Few regions in the United States have seen their politics changed more by redistricting and gerrymandering than Western North Carolina – and Asheville and Buncombe County in particular.
Asheville Mayor Esther Manheimer is one of those leading the charge against gerrymandering in Western North Carolina.
“Gerrymandering of federal, state and local elected offices by the state legislature has all been for one blatant, political goal—and that is to diminish the voice of the people.”
Manheimer and the Raleigh-base watchdog group Common Cause gathered at Pack Square Park to show their support of North Carolina House Bill 200—which aims to reform re-districting.
“There’s been a lot of action at the legislature in Raleigh this year, as you may have known. Lawmakers convened in January and passed a flurry of bills,” said Brent Laurenz, of Common Cause. “Unfortunately much of it highlighting bitter partisan divisions and partisan struggles that we see across the state and nationally, which is why it’s a real shame that a popular issue like redistricting reform, can’t even get a hearing in a committee.”
According to Laurenz, HB200 was introduced earlier this year with bipartisan support. The bill has 39 cosponsors- which includes the entire House delegation of Buncombe County Democrats, and all of Henderson County’s Republicans, including Rep. Chuck McGrady, who is a primary sponsor.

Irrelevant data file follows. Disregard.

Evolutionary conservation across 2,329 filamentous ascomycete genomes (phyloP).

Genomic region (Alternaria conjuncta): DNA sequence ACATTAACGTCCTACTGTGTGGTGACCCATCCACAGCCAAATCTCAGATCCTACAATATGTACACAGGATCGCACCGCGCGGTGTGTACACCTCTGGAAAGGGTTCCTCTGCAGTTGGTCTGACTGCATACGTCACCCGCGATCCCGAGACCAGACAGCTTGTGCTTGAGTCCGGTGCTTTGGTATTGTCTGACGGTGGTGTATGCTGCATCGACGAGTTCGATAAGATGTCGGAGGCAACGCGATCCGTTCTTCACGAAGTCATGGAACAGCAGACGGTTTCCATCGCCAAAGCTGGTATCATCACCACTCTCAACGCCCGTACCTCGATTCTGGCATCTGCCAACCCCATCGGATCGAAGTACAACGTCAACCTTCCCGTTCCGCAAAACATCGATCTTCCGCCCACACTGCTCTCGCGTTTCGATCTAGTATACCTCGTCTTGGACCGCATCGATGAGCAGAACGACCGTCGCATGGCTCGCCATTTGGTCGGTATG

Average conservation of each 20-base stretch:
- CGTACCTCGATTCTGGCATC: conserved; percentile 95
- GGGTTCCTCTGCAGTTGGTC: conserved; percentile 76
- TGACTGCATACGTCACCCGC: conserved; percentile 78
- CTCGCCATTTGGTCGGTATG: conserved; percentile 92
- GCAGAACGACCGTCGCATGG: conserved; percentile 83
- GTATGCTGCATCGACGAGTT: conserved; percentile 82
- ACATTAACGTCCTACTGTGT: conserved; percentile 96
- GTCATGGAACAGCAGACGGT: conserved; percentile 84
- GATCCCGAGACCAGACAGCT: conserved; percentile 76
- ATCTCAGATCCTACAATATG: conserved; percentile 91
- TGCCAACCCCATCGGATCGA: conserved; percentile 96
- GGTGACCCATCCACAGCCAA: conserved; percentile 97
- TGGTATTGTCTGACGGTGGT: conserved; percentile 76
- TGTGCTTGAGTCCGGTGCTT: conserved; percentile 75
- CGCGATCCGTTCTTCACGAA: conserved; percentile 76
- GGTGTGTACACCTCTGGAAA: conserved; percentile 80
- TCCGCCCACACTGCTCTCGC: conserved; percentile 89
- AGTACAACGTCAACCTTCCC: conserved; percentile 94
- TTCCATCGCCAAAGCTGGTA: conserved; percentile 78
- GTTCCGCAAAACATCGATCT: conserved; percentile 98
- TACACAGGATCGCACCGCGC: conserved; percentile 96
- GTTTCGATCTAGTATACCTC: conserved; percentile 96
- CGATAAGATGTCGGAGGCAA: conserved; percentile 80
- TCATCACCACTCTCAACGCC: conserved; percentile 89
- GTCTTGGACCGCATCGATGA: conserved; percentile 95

Jim Millican, of Candler attended the rally in Asheville: “I’m an opponent of Gerrymandering because it basically takes the power to vote away from the citizens. It ensures that there are guaranteed winners and guaranteed losers. It makes elections non-competitive, and therefore citizens are disinterested in voting because their vote don’t matter. I hope the legislature will recognize the bipartisan benefit of switching the system to a more neutral system, so that voter participation matters.”
But Common Cause is not confident the bill will even get a committee hearing in Raleigh this year.
“The people in power supported this when they were in the minority party. Senate leader Phil Berger and House Speaker Moore sponsored legislation in 2009. And Speaker Moore actually voted for this very similar bill in 2011, when it came to the floor and had bipartisan support. Since then we’ve been met by reluctance on the part of leadership to give this a fair vote.”
Around the corner, area businesses were also getting educated on gerrymandering. Western Carolina University political science professor Chris Cooper was giving a presentation on it and its impact on the state at the Asheville Chamber of Commerce.
He said its most obvious effects on the region are its two congressional seats. After the 2010 elections, the Republicans took over both houses of the General Assembly. One of their first acts was to redraw the district lines, splitting the city of Asheville in the process. Once redrawn, they altered the shape of the tenth and eleventh congressional districts. The result? The eleventh went from being the most competitive district in the state, to the most Republican.